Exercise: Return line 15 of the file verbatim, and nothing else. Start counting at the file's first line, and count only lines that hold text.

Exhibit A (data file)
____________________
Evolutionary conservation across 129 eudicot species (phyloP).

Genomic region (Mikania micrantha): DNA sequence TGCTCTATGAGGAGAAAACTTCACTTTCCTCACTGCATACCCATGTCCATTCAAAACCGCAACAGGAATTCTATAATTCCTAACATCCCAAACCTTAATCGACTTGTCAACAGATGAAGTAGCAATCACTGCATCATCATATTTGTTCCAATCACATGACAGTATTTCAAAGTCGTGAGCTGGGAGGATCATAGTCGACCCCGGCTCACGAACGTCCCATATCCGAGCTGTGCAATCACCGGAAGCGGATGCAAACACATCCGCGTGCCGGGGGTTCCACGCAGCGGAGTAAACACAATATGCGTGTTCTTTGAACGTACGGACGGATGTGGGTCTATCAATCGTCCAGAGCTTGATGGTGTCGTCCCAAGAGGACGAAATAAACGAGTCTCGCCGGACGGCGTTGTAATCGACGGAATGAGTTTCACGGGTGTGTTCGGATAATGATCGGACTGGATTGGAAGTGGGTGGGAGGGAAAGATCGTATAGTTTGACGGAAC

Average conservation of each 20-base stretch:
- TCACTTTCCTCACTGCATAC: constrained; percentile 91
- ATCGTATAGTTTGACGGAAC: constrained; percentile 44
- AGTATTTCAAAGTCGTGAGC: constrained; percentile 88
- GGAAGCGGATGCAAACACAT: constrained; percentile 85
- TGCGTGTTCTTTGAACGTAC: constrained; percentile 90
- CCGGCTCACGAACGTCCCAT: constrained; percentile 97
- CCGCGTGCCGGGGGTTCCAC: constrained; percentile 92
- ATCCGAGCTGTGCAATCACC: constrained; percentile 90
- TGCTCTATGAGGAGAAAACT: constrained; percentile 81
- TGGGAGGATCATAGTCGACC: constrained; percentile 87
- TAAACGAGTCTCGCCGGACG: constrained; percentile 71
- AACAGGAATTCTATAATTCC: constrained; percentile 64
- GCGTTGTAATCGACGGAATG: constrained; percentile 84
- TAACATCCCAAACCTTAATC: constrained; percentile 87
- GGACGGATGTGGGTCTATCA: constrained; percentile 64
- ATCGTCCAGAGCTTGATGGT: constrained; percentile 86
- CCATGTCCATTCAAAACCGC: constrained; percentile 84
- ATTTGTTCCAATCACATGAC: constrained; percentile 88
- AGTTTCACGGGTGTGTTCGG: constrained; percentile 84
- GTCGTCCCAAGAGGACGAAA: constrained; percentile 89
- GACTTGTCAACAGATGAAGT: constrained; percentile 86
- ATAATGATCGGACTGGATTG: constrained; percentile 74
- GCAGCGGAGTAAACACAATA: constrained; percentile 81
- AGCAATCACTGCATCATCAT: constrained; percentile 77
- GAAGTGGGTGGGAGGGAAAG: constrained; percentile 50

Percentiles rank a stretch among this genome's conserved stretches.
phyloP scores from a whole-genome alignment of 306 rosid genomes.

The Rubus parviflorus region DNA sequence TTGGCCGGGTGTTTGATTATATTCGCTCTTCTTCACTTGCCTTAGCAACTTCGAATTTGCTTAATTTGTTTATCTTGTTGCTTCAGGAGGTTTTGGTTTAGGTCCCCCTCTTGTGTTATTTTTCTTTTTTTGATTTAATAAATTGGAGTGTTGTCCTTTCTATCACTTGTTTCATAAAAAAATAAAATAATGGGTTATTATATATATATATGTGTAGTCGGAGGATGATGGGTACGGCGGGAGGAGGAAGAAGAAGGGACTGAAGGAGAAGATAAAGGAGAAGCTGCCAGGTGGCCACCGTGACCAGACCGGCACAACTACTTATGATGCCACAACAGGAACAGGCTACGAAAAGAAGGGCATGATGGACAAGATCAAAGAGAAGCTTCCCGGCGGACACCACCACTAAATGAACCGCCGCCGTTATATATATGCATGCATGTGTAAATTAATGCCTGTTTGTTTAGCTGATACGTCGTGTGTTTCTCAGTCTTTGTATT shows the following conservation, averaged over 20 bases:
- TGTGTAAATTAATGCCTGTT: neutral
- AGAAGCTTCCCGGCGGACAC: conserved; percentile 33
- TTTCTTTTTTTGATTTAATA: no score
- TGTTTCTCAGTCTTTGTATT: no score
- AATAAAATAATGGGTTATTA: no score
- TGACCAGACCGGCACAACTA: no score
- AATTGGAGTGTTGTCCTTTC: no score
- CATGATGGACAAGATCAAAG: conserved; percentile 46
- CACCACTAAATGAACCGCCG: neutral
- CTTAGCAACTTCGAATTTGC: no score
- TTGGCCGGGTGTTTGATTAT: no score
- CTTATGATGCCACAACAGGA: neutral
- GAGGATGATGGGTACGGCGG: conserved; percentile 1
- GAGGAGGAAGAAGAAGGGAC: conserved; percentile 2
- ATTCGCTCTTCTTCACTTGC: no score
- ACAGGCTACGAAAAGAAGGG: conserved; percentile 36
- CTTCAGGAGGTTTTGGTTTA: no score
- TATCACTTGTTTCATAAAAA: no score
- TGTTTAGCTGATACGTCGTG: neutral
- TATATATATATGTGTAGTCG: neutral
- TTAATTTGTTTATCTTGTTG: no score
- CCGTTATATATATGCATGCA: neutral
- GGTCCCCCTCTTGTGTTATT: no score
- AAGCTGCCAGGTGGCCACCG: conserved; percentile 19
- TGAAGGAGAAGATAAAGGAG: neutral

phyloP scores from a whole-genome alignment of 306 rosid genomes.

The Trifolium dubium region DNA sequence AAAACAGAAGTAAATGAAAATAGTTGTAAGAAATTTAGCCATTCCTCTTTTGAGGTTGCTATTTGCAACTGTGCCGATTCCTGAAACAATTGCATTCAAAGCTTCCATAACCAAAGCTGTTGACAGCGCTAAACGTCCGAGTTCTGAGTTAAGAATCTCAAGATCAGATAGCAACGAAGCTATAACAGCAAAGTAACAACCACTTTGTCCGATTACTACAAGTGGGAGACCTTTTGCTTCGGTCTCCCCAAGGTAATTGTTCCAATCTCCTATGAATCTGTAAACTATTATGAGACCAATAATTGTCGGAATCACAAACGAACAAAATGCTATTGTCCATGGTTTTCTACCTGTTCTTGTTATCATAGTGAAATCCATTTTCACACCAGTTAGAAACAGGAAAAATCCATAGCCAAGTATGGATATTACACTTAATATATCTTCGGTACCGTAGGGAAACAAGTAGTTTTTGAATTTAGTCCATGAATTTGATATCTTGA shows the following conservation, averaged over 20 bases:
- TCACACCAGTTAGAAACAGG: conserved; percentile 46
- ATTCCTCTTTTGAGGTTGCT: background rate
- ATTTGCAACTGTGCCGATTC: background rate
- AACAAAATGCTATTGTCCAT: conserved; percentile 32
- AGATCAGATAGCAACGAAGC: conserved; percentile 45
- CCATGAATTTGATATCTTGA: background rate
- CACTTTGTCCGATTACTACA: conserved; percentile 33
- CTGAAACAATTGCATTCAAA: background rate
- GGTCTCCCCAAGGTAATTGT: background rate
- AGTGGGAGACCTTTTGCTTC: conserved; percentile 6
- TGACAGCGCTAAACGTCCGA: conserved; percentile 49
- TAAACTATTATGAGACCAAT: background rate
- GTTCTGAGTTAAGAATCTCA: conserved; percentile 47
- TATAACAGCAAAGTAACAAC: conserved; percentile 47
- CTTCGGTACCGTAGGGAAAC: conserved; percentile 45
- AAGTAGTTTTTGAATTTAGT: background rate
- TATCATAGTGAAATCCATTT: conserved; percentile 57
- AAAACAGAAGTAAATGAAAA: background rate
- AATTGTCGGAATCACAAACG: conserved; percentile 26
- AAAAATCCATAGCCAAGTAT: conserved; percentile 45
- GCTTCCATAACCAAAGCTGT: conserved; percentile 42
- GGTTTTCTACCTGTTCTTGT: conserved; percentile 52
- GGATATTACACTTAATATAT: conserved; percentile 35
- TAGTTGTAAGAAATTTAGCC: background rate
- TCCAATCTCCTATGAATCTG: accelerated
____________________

- AACAGGAATTCTATAATTCC: constrained; percentile 64